– Written by Elizabeth Farquhar for the Center for Services Leadership
In early April, just weeks after communities across the country shut down in an attempt to slow the spread of a frightening new virus, the consulting firm McKinsey polled U.S. consumers about their level of distress. According to the report, “64 percent of respondents have felt depressed, anxious, or both over the past several weeks, and 39 percent stated that they would be unable to pay their bills after one month of unemployment.” Abruptly, the needs and desires of customers changed. Consumers and companies alike were fearful of contagion and worried about their survival.
As the crisis deepened, the ubiquitous customer satisfaction survey began to sound tone deaf.
“The thing we back ourselves into with surveys, inadvertently, is we ask how we’re doing,” says leading customer experience expert and author Jeanne Bliss. “We ask, how did we do on the return? Would you give this person a five? Instead we could be asking, what’s important to you now? What are your goals? What are you trying to achieve?”
Collecting data about your internal operations fails to uncover something more important: how is your customer feeling? Instead of conducting surveys to validate their processes, firms should be striving to understand customers, Bliss says. That means letting go of surveys, at least for now.
“Data doesn’t break through to the emotions customers are feeling,” she explains. Guests can rate the selection in the mini bar but answering that question doesn’t tell the hotel what their guests are most concerned about: These days that would include cleanliness, safety and security in addition to the amenities.
Bliss is counseling companies to go to customers with online video instead, because a conversation that is virtually in person will yield a better understanding of the customer’s true needs.
Start the process by asking employees—especially those on the front line—what they are hearing from customers. Then, “bring 10 or 12 clients together on a video call and ask them what their goals are right now and how they’ve changed. Ask about their worries, and how your company can help.” Run a series of video sessions until you have a clear picture of the challenges your customers face this minute.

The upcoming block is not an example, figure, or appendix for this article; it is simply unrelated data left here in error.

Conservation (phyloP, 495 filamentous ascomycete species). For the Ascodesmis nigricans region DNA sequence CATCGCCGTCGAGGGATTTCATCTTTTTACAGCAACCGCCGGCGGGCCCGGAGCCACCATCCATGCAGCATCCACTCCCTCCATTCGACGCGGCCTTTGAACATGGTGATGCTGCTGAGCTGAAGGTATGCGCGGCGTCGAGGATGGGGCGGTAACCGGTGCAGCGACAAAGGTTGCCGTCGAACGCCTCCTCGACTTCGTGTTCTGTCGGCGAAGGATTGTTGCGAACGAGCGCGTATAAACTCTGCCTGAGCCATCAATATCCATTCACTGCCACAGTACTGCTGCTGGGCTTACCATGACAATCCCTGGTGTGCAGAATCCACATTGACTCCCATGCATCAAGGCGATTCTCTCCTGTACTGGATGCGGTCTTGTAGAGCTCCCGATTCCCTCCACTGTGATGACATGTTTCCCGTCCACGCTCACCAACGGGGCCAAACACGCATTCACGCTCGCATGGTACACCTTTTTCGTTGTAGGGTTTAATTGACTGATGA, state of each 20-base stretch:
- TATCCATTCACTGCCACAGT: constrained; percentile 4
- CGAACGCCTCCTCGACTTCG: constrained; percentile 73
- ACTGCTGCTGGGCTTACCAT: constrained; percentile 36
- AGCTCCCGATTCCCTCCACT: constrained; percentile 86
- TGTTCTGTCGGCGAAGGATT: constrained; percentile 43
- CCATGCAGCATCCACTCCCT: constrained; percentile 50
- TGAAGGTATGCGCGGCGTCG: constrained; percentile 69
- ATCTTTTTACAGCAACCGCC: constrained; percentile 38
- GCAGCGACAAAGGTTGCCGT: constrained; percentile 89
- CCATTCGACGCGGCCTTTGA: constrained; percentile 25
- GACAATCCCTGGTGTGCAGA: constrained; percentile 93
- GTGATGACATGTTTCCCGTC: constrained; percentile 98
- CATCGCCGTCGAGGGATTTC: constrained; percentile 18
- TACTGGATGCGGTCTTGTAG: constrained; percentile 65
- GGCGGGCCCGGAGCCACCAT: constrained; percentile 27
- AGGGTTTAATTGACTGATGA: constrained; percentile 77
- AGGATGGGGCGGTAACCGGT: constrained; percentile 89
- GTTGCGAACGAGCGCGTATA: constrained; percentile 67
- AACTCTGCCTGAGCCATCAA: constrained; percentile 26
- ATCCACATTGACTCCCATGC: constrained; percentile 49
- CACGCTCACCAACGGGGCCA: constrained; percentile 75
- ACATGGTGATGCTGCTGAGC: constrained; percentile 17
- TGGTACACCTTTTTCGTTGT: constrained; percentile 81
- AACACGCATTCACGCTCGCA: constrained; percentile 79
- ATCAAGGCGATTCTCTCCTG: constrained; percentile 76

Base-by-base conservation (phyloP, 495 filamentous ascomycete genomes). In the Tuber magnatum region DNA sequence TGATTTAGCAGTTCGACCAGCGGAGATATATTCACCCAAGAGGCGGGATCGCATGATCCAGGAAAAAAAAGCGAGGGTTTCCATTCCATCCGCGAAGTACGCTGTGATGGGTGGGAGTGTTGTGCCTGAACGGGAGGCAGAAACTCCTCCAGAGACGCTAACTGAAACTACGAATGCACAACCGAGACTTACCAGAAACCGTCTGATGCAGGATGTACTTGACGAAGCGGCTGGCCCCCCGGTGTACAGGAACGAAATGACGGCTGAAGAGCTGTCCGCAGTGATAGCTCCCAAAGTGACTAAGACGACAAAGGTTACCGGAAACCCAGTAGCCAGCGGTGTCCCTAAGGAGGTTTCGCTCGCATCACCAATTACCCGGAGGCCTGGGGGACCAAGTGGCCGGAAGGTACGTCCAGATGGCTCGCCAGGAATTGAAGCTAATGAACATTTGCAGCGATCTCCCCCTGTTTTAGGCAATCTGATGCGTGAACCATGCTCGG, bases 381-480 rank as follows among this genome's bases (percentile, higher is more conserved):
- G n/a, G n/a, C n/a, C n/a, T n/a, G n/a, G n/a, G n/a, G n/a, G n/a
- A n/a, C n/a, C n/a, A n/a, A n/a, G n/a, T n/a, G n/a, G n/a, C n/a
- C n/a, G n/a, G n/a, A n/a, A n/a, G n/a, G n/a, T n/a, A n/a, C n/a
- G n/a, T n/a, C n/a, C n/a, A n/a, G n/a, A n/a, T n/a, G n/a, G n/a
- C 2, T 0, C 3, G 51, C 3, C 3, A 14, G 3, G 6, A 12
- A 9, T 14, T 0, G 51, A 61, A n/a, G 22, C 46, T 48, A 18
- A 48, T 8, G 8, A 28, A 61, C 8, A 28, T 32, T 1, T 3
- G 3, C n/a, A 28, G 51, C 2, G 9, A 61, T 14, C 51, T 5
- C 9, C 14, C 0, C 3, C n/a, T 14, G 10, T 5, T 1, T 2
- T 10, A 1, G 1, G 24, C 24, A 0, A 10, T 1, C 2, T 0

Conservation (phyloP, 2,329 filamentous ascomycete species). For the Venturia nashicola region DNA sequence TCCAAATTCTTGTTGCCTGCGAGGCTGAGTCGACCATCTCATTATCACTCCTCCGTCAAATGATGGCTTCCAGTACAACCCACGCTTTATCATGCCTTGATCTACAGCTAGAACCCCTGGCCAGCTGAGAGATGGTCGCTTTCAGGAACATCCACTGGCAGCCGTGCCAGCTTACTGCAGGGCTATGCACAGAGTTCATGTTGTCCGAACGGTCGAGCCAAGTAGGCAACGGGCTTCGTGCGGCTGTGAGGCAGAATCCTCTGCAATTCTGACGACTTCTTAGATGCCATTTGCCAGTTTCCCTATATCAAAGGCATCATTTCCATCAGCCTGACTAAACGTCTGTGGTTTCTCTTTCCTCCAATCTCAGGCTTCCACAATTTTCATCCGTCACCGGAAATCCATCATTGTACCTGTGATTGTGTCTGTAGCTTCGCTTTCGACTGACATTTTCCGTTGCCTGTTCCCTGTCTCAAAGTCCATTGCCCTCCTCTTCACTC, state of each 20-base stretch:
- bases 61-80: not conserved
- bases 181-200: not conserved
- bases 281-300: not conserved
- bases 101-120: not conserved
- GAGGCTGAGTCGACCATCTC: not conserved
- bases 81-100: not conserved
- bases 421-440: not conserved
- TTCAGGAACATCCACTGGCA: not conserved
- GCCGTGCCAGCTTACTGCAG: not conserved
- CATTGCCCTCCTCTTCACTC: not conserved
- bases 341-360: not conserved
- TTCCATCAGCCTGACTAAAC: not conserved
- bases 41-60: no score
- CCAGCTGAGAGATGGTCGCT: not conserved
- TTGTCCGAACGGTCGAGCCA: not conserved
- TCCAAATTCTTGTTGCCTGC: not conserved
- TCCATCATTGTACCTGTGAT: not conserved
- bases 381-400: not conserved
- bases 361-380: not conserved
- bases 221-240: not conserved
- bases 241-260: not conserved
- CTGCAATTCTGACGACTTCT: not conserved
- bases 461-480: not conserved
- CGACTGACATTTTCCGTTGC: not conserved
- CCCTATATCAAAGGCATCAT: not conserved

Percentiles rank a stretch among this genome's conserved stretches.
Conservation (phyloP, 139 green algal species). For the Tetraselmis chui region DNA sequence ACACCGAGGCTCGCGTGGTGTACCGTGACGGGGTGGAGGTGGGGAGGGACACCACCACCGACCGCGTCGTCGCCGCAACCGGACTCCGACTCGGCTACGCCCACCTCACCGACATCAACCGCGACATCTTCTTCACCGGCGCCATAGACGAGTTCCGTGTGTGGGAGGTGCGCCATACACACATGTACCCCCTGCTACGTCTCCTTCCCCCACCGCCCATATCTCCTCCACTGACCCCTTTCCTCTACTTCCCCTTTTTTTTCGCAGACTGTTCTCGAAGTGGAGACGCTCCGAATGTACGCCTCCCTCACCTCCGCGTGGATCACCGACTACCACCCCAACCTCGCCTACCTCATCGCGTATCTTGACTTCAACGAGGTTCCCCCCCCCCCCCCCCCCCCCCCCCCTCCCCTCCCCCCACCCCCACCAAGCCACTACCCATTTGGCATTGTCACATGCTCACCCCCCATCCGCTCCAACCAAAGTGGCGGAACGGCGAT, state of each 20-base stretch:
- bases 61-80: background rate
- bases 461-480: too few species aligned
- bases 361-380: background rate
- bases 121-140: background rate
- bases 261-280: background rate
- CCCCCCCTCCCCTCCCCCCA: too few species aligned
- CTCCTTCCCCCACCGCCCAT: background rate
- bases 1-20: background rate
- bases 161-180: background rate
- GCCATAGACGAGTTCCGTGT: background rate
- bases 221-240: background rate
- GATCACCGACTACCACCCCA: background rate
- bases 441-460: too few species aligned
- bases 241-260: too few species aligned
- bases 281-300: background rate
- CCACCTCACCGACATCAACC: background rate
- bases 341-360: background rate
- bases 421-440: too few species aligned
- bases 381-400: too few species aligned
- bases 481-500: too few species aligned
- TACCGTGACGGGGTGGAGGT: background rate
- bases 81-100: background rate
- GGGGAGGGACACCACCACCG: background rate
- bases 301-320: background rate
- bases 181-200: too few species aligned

Bliss says it is important to include senior leadership in these sessions. “We often present survey reports to leadership, but emotion doesn’t break through data,” she said. “When they sit in on video calls with customers that are struggling they hear the humanity in their voices.”
Bliss has described this process as “diligent listening.” Once you identify trends, however, resist the urge to validate with surveys—classic analysis paralysis, she says. Instead, winnow down your customers’ needs to the critical few, set goals, and form cross-organizational teams to address them.
Now is probably the time to shelve the goals you’ve set for silos or business units so that you can unite the company behind a customer-focused initiative. If you are successful in moving from validating your processes to understanding customer needs, you will emerge from the pandemic as a firm that truly cares about customers succeeding.
And your customers will remember.
–Jeanne Bliss is an expert on customer-centric leadership and the author of Would You Do That to Your Mother and three other well-received customer experience books.